Chickens in the chicken coopFor the sake of discussion lets say that some kind of long term SHTF situation has happened.  Whether it was civil unrest, meteor strike, financial collapse, nuclear war, outbreak of new disease,,, lets talk about what you and your family are going to need to survive.

Just about everyone knows about the food, water and shelter of survival.  But how many people put a lot of thought into the details?  In reality, how your food, water and shelter preps look for a long term SHTF survival situation?

If you want to see society break down, disrupt the supply of water, electricity and food.

Water

Without safe drinking water, life as we know it can not exist.  Contaminated drinking water is one of the fastest way to spread disease.  Once dysentery sets in, without modern day antibiotics, its just a matter of time.

To ensure my family has a source of safe drinking water, my wife and I are investing into family sized water filters. Just a few days ago I received a couple of Berkey replacement filters from Safecastle.  Each filter provides an estimated 3,000 gallons of safe drinking water.  Four filters should provide an estimated 12,000 gallons of safe drinking water.  The plans are to buy a couple of ceramic filters to go with the black filters.  I would like to have enough filters to be able to filter an estimated 20,000 gallons of water.

In addition to a Berkey water filter, I also have a SteriPEN Sidewinder.

The Sidewinder uses UV light to kill any pathogens that may slip through the water filter.

Advantages to the SteriPEN Sidewinder

Hand powered – does not use electricity
UV Lamp provides up to 8,000 1 liter treatments
UV light destroys waterborne bacteria, viruses and protozoa

Disadvantages to the SteriPEN Sidewinder

Uses batteries
Limited bulb life – the bulb does not last forever

Water Well

Long term plans for safe drinking water is to have a well drilled at the Bug Out Location.  To make sure we have access to the water in the well, I plan on buying a couple of hand powered pitcher pumps, and not the cheap ones either.

Electricity

If one thing has a major impact on modern day life, it has to be electricity.  With electricity we heat and cool our homes, cook our food, freeze our food, cool our food so it last longer.  Electricity powers our phones, TVs and computers that keep us connected.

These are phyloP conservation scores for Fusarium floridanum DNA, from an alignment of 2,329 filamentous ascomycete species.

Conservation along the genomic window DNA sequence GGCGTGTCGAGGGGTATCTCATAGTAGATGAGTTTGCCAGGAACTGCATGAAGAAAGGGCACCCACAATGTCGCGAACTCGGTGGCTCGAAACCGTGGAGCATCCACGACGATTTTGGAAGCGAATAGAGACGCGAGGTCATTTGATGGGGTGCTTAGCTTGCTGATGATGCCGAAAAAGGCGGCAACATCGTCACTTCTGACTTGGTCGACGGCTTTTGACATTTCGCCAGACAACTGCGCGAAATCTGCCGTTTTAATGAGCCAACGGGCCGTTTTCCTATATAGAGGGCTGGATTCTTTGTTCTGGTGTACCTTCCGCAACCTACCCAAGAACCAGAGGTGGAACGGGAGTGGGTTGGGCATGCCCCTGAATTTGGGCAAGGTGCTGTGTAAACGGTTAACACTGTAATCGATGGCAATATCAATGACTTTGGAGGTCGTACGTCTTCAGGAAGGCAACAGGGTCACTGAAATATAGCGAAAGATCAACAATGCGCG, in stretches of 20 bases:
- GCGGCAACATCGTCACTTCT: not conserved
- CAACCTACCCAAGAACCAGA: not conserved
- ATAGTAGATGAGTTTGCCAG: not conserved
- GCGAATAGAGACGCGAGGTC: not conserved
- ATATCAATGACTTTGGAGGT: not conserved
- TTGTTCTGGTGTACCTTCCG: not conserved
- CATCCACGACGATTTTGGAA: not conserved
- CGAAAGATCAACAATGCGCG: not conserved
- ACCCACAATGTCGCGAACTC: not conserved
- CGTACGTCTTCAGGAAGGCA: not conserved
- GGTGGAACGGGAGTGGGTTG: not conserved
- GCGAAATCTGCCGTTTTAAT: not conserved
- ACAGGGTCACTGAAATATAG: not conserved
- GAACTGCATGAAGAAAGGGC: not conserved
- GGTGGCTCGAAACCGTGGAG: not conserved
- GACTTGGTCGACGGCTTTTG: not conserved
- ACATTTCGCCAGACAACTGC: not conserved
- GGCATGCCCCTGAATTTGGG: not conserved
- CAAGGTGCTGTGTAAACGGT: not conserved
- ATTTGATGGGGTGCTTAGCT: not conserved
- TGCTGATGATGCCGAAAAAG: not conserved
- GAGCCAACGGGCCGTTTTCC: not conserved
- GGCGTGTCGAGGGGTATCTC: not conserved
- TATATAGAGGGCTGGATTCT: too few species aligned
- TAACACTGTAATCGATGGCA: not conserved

One of the first problems people will face after losing power is the lose of communications, and then dealing with thawing food in the fridge and freezer.

People will have to relearn how to store their food with limited resources.  Dehydrating and canning will be the “in” thing as people try to preserve their food.

With no electricity, unless you have a generator or solar power and a ham radio, families will find themselves cut off from the rest of the world.

Some survivalist are buying solar panels, some are getting into wind power.

Food

Want to see the public go into a panic?  Let the grocery store shelves go empty.  Without a steady supply of trucks to keep the stores full, food supplies will run out in a matter of days.

When panic buying kicks in, stores can be cleaned out in a matter of hours.

When a hurricane warning goes up for portions of the Gulf Coast or the Atlantic coast, grocery stores can be cleaned out before anyone knows what happened.  Its not just the panic people that are panic buying that causes problems, its the people evacuating affected areas.  When people flee an area, they clean out the stores along their path like swarms of locusts.

As the reality of the situation sets in, the people that can travel, probably will.  People that live in large cities will flee in an attempt to reach a relatives farm where they hope to find food and water.  Along their path, people will try to buy whatever supplies they can get their hands on.

A few days ago a buddy of mine and I had a nice conversation about our food preps.  My food preps are divided into three categories – short term, medium term and long term.  The discussion my buddy and I was about long term food preps.  Just about anyone can stockpile can goods, and buy #10 cans of freeze dried foods.  Its a whole other thing to have food plans for when the rice runs out.